An interactive "supermap" that portrays the mutations and spread of the avian flu around the globe over time should help researchers and policy makers better understand the virus and anticipate further outbreaks, according to a new study involving University of Colorado at Boulder and Ohio State University researchers.
The research team used data from the known evolution and spread of the avian flu, known as H5N1, to create a roadmap of viral spread in time and space, said CU-Boulder ecology and evolutionary biology Assistant Professor Robert Guralnick, a study co-author. The team projected genetic and geographic information onto an interactive globe using Google Earth technology, allowing users to fly virtually around the planet and analyze movements and changes in the genomes, or genetic blueprints, of known avian flu sub-strains that have been sequenced since the virus was first detected in Guangdong, China, in 1996.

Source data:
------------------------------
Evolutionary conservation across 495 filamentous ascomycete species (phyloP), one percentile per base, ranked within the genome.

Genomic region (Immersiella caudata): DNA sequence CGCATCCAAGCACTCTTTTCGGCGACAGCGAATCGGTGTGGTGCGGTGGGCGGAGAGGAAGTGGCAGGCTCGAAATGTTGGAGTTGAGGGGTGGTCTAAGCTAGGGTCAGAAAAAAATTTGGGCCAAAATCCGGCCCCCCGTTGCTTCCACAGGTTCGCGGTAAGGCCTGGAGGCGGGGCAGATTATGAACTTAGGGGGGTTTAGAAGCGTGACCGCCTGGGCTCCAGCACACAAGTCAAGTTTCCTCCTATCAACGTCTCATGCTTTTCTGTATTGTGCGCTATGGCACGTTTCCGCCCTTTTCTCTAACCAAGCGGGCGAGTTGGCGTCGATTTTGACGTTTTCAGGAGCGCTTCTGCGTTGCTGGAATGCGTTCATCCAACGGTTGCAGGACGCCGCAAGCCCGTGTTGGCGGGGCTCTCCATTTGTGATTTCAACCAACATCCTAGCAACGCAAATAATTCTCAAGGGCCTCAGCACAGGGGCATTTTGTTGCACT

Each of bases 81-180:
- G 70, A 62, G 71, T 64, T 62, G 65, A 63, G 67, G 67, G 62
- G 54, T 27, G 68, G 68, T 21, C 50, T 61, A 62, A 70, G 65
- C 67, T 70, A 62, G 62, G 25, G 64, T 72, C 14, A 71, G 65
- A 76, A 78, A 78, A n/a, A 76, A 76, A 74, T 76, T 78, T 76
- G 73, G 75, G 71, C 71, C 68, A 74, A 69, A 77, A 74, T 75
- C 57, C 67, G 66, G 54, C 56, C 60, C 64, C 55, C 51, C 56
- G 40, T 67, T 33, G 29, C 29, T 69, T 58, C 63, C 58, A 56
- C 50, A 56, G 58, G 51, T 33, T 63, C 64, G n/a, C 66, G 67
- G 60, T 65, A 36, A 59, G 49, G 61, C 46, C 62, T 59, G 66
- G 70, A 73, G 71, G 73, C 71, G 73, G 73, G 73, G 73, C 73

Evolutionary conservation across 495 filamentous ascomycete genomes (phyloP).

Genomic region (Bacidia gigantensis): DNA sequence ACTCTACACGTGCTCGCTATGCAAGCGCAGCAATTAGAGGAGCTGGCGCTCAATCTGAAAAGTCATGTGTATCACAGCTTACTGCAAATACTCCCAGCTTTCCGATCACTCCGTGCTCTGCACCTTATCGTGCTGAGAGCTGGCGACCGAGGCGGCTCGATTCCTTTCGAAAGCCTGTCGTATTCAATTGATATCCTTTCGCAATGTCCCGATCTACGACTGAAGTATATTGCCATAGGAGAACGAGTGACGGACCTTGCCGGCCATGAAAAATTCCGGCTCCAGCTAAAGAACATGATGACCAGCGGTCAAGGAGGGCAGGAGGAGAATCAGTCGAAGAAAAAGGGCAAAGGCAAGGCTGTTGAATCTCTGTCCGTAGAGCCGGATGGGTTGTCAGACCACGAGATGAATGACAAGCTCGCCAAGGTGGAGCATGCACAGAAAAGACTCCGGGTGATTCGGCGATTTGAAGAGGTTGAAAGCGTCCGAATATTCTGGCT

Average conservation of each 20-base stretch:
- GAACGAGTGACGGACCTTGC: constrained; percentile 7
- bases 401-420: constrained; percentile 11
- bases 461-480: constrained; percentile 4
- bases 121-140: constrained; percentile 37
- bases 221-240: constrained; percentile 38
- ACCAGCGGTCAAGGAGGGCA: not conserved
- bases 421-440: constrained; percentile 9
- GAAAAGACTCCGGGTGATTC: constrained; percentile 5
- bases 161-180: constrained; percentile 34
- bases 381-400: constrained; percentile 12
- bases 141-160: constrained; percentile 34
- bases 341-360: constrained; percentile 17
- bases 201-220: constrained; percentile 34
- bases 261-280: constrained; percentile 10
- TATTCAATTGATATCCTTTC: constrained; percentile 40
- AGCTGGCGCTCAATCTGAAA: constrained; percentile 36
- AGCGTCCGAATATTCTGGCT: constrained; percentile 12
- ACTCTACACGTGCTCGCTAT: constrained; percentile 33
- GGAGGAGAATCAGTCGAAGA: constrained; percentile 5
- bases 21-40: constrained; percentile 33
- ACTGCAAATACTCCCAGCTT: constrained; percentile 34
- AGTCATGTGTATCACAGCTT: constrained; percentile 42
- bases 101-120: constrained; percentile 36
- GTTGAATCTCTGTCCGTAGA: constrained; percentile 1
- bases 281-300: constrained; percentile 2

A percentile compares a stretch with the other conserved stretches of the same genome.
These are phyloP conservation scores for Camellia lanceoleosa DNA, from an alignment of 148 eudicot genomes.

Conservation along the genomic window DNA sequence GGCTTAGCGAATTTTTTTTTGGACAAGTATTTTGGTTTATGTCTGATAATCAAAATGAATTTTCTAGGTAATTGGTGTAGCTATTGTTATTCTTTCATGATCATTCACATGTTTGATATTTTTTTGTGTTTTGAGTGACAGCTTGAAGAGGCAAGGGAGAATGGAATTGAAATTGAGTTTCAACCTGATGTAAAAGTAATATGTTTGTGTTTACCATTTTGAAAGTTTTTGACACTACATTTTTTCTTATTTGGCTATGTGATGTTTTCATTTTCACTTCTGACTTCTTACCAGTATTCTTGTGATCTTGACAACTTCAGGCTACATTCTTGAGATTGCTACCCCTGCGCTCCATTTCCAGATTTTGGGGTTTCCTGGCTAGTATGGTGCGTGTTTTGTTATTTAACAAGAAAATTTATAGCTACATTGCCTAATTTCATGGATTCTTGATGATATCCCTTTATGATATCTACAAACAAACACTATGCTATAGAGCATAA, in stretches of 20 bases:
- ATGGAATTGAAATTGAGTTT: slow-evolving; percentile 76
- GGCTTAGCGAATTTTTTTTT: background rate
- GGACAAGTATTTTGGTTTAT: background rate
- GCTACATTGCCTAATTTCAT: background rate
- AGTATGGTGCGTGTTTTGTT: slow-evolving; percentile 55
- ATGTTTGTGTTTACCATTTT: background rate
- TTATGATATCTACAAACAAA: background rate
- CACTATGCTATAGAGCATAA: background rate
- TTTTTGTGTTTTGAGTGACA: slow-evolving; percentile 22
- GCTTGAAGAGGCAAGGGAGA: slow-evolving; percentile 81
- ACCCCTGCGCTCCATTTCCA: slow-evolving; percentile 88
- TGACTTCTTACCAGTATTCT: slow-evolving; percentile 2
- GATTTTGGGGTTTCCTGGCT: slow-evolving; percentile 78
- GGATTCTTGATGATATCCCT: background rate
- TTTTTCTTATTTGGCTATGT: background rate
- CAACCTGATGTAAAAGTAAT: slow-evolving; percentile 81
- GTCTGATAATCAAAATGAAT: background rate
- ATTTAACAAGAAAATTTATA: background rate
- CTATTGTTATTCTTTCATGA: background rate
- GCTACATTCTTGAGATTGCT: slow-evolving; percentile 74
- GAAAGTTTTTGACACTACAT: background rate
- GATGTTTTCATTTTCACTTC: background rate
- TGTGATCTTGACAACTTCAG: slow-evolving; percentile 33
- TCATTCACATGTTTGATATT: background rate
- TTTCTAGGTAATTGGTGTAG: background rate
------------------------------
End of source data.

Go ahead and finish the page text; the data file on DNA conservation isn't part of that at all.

The researchers used the novel technology to chart the spread of H5N1 through Asia, Indonesia, the Middle East and Europe by various hosts, including its transport by specific orders of birds and mammals, said CU-Boulder graduate student Andrew Hill, a study co-author. They also used the supermap to track key genetic traits prevalent in some avian flu genomes that appear to confer the ability of H5N1 to more readily infect mammals, including humans, he said.
"This is a completely new method of integrating and sharing knowledge about disease spread, giving people a quick and easy way to make sense of the changes," said Hill, chief architect of the visualization portion of the collaborative research project. A paper by a team led by Daniel Janies of Ohio State University and involving Guralnick, Hill and American Museum of Natural History researchers Eric Waltari and Ward Wheeler is being published in the April issue of Systematic Biology.